• Task executer class: the objects inherited from this class obtain tasks from the objects inherited from the fixed resource class and assign the tasks to other objects (objects include the operator, transporter, etc.);
  • Node class: the objects inherited from this class are used to design the working route of objected inherited from task executer class (objects include network nodes and traffic control);
  • Visual object class: the objects inherited from this class are used to display and collect the input/output messages (icons, diagrams and tables).

Drag and Drop Controls[edit]

Users can build the model by dragging and dropping the abstracted, predefined 3D objects from different classes to layout, link and functionalize the model. For the senior users, the entire dragging and dropping procedures can be realized and the object parameters and behaviors can be modified using both FlexScript and C++ programming languages.[9]

Additional Features[edit]

ExpertFit[edit]

The "ExpertFit" Distribution-fitting software was developed by Dr. Averill M. Law, who is widely recognized as one of the world's foremost authorities on simulation and distribution fitting.

ExpertFit has the most comprehensive set of features:[10]

  • Allows you to use 40 different distributions.
  • Provides more than 30 high-quality graphs and four technically correct goodness-of-fit tests.
  • Allows multiple distributions on a plot.
  • Batch-mode capability for analyzing a large number of data sets.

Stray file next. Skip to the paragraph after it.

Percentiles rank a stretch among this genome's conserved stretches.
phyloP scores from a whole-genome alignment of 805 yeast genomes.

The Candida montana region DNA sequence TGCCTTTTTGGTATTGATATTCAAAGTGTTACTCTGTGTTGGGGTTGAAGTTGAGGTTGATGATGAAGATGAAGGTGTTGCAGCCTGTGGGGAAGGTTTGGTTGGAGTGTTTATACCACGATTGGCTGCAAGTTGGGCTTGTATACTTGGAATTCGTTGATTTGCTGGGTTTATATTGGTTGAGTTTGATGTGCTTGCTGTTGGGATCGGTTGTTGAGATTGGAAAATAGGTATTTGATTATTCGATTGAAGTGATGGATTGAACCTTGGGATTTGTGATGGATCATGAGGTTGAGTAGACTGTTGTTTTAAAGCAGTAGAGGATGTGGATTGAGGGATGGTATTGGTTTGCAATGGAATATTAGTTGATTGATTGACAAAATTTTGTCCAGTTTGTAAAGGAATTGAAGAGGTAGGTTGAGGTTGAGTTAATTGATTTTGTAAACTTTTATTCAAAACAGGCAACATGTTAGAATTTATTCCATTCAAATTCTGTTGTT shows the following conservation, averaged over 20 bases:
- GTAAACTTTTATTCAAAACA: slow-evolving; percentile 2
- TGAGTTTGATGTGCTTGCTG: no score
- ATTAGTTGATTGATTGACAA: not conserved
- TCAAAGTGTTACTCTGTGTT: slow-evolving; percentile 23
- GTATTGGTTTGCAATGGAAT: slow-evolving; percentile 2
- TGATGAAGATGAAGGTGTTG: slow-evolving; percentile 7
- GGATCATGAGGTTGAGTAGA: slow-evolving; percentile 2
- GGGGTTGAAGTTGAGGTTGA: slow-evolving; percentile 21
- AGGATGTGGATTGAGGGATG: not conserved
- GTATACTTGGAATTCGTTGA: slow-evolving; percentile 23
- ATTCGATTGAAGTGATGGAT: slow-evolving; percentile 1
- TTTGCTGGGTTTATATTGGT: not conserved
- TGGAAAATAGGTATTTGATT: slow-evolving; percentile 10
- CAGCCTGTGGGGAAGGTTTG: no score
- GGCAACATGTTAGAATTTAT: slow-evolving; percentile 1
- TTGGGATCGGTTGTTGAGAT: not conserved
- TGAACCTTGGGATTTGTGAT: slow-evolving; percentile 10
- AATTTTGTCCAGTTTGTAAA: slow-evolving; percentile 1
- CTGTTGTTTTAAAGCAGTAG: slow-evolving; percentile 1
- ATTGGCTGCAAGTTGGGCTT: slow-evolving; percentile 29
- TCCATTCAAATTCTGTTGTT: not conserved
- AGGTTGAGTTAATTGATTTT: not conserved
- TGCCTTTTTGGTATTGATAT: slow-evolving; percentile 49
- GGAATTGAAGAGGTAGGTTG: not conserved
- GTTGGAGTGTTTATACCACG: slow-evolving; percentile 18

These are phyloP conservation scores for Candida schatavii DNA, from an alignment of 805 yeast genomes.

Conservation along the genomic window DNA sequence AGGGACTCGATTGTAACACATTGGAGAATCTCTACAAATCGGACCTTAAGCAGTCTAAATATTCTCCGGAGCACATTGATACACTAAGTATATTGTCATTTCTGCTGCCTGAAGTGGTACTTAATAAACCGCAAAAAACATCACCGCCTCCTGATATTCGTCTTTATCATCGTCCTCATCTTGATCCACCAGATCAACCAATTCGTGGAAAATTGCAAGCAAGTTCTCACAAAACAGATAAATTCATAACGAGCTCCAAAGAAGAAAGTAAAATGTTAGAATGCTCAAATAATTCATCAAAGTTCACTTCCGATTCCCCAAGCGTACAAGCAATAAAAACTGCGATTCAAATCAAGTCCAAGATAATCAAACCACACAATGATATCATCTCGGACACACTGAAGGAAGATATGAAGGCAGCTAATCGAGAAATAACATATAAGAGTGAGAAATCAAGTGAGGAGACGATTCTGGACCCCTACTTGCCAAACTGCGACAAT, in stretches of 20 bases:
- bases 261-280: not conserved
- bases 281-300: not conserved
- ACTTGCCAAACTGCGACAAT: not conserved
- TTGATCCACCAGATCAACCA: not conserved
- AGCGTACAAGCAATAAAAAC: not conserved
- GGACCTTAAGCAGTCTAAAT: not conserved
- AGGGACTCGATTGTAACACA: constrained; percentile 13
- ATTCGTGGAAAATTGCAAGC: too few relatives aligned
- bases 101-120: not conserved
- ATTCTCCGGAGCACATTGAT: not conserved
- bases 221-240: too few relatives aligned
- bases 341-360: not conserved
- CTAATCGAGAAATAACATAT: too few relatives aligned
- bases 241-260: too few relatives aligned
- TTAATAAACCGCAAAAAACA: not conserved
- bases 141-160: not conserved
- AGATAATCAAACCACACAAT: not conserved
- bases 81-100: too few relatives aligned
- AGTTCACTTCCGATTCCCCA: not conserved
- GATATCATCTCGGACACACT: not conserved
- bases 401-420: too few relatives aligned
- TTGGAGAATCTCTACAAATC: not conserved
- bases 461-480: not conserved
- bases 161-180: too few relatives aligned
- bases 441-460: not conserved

Expertfit is included free with every full Flexsim license.

See also[edit]

References[edit]

  1. ^ William B. Nordgren. "Taylor II manufacturing simulation software". In Proceedings of the 27th Conference on Winter Simulation, IEEE Computer Society, Washington, DC, 401–404, 1995.
  2. ^ FlexSim online company history website
  3. ^ Erol Gelenbe, Hatim Guennouni, "FlexSim: A flexible manufacturing system simulator", European Journal of Operational Research, Volume 53, Issue 2, July 25, 1991, Pages 149–165.
  4. ^ Liu, Miaomiao; Dong, Mingwang (2008). "The Simulation Technology of Port Container Logistics System on Flexsim". ASCE Conference Proceeding 330: 2547–2552. doi:10.1061/40996(330)376. 
  5. ^ Wang Weiping, Zhao Wen, Zhu Yifan and Hua Xueqian, "Survey on the Object oriented Simulation Method", Journal of National University of Defense Technology, 1999-01.
  6. ^ Pierre G. Paulin, Faraydon Karim and Paul Bromley, "Network Processors: A Perspective on Market Requirements, Processor Architectures and Embedded S/W Tools", Design, Automation and Test in Europe Conference and Exhibition, p. 0420, 2001.
  7. ^ "Simulation Wall of Fame". FlexSim.com. FlexSim Software Products, Inc. Retrieved February 22, 2013. 
  8. ^ Garrido, Joés M. (2009). Object Oriented Simulation. Springer. ISBN 978-1-4419-0515-4. 
  9. ^ William B. Nordgren. “Flexible simulation (Flexsim) software: Flexsim simulation environment”, Proceedings of the 35th conference on Winter simulation: driving innovation, 2003.
  10. ^ "Distribution-Fitting Software". Averill M. Law & Associates. Averill M. Law & Associates, Inc. Retrieved February 22, 2013. 

External links[edit]